In a nutshell, Canoe will help pave the way for the cable MSOs to sell addressable ads on a common platform across many different cable systems. The exact role of Canoe is still less defined, but we speculate that Canoe will eventually evolve into an ad sales unit (like Comcast’s SpotLight) and act as an intermediary between ad buyers and publishers, in this case, the cable systems. What is uncertain is whether the joint venture will take on the responsibilities of supporting ad delivery infrastructure and ad tracking: the former function is currently taken up by individual cable MSO and the latter one is outsourced to Portland, OR-based Rentrak.

We have long argued that the cable industry should move faster to address all the key challenges it faces in serving more targeted ads. In our latest advertising report, we highlighted five major challenges particularly for the non-linear part of the cable business, including:
-Lack of compelling content on VoD
-Difficult to meet future on-demand bandwidth need
-A diverse network infrastructure and CPE platform
-Lack of ad delivery standards
-Less experienced ad sales force and complicated selling process

We are pleased that the cable industry is gradually filling the gaps on these five fronts, and the Canoe venture will address, at least partially, the last three challenges listed above. In our view, they should move faster, and they have to, because new media, the Internet video in particularly, has shown its potential to not only steal ad dollars from TV broadcast networks but also cut into the capability of the cable TV industry to generate more ad sales. The cable industry perhaps already regretted secretly about their slow reaction to the telcos’ fiber strategy; they should not miss the boat again this time.

Maybe changing the joint-venture’s name to “cruiser” will help.

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Hulu Launching on Wednesday

Hulu, the online video site created by NBC Universal and Fox, will officially launch on Wednesday, according to today's Wall Street Journal. The article, along with other commentary I've read today, is more focused on poking holes in Hulu, noting that the site still only contains programs from NBC, Fox, and limited content from SonyPictures and MGM. The site still has no content from Viacom's CBS or from Disney's ABC. Other commentary criticizes NBC and Fox for establishing an exclusive site like Hulu in a time in which widespread syndication is the norm. Still others comment that Hulu can't stack up against the popularity of Google's YouTube. This to me is a strange argument, as YouTube and Hulu offer diametrically different programming.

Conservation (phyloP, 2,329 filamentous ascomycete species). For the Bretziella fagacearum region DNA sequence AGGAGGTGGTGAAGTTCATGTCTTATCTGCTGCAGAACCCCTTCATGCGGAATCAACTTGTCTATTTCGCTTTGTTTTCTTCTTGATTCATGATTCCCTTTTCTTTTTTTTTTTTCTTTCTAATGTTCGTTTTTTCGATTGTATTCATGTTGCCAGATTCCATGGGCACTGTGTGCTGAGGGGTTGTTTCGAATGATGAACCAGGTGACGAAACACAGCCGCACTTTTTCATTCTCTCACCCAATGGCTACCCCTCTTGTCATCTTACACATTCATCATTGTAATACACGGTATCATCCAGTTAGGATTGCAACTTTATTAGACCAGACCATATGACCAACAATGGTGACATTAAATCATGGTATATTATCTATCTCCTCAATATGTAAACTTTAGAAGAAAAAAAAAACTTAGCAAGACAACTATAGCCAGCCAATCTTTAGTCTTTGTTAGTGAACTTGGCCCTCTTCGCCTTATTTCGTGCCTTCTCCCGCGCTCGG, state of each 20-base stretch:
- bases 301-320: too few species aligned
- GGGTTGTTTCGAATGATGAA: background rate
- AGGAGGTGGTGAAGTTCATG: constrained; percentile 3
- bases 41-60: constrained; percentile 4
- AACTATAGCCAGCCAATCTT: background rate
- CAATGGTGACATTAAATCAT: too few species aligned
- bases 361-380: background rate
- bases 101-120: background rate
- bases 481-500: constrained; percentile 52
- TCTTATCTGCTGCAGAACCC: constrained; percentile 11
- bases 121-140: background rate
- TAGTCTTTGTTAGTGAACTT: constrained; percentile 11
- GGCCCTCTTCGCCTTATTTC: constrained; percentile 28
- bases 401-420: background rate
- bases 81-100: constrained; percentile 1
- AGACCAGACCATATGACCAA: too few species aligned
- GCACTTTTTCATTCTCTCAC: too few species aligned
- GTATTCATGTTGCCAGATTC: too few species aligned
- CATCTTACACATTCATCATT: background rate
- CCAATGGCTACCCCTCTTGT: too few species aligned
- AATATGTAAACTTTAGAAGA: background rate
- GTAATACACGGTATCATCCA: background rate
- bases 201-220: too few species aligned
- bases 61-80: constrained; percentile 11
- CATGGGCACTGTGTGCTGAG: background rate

In the end, I do anticipate that Web video viewers will gravitate to well-organized video sites that offer both the premium content that they're seeking and a hassle-free experience. With NBC and Fox behind the initiative, you can bet that the advertising is also going to be of higher quality. From my experience with Hulu, I've found it to be a well-organized site in which I don't have to search endlessly for the program I want to watch.

Tuesday, March 04, 2008

Research Analyst, Michael Cai Speaks at SXSW

According to Parks Associates, 59 percent of all consumers in the U.S. who play games on their mobile phones are women. The majority of Internet-based gamers also are women. Will women continue to drive the growth of casual gaming? Or will men drive right past them?

Parks Associates analyst Michael Cai will be at SXSW Interactive this week to participate in "The Female Takedown of Casual Gaming," on Sunday at 10am in Austin, Texas.